The Man With the Golden Gun was published posthumously — and there is some controversy regarding whether or not it was partially ghost-written from an incomplete manuscript, either by Fleming’s editor, William Plomer, or by Kingsley Amis (who would go on to write Colonel Sun, the first post-Fleming Bond novel under the abortive house name of “Robert Markham” in 1968 — a great book, by the way, and a real shame that the line wasn’t continued). Personally, I’m of the opinion that it is a Fleming novel, albeit not one polished to his usual standards — which may have been a factor of his sudden death, or, more likely, his stated dissatisfaction with continuing the series.
The plot features Bond showing up in London after a year missing, and immediately attempting to assassinate M. It is revealed that he travelled to Russia from his amnesiac life as a Japanese fisherman, where he was brainwashed by the KGB. A bit of unsatisfying handwavery leads to him being “unbrainwashed”, and, to prove himself again, he is sent by M to Jamaica to kill a Cuban hitman — Francisco Scaramanga, known as “The Man With The Golden Gun” for his signature weapon: a gold-plated .45 revolver.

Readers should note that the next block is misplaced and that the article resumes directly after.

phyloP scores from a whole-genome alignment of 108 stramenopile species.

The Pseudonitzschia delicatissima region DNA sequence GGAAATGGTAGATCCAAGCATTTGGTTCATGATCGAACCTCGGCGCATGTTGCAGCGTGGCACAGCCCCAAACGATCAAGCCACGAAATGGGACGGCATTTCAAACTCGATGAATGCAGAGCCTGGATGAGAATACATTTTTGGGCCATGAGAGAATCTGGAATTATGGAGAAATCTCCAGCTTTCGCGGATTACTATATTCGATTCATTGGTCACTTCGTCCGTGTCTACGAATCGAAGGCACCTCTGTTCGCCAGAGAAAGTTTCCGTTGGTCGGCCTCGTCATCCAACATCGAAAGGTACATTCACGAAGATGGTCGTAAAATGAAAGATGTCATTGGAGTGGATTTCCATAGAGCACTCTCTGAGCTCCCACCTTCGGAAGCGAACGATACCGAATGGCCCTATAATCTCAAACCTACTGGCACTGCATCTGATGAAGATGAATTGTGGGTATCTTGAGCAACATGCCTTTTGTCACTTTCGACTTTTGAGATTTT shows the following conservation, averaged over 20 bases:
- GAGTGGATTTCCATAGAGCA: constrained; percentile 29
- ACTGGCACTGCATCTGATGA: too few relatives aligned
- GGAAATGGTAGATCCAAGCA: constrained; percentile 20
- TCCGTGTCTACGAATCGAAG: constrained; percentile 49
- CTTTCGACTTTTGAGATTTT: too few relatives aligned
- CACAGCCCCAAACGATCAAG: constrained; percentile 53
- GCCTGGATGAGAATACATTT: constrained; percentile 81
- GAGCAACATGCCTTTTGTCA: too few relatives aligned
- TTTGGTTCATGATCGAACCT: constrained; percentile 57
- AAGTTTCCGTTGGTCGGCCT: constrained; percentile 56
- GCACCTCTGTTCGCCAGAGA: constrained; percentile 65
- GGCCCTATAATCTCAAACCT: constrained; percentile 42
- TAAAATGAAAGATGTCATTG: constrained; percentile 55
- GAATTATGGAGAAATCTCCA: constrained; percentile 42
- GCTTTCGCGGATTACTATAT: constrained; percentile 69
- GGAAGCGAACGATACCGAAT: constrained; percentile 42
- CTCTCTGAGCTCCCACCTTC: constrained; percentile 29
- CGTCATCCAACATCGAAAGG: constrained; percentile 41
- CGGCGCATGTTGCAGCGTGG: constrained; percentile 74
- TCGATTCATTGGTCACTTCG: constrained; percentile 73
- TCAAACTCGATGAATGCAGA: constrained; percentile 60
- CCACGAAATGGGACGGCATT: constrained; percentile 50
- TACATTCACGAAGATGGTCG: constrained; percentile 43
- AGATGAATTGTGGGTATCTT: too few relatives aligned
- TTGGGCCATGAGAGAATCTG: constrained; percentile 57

Interestingly, the whole thing is a bit of a come-down after the world-threatening plots of the past. The tone and scope of the novel are far grittier (maybe one might even go so far as to use the term “realistic”, for certain values of the word) and sordid. The main villain is little more than a thug, and Bond a tool of his government tasked with removing him. Of course, there is more than meets the eye — a simple assassination job turns into an investigation that reveals Scaramanga working with the American mob and the KGB to destabilize the Caribbean sugar industry (thereby increasing the value of Cuba’s sugar crops) — but even this plot is more grounded that we’ve seen before.
Bond is far less of a superhero than he’s ever been before — and there even seems to be a grudging acceptance of Britain’s post-colonial position in the world, rather than the earlier fantasies of Imperial glory-days. Towards the end of the book, Bond is assisted by the Americans, not his own people. The interests of Britain are largely meaningless — little more than playing sidekick to the maneuverings of the US vs the USSR. Bond manages to kill Scaramanga, of course — but in the end, it’s little more than a completed assignment, not a move that saves the world, or defeats the enemy. The world that Fleming paints seems to tell us that he felt that the glory days were truly over — the Empire was gone, and the noble man of action was meaningless in a world filled with Scaramangas.
Later this week, we wrap up the Tour de Bond with the last book of the canon, Octopussy and The Living Daylights (1966), and a brief look at the post-Fleming Bonds.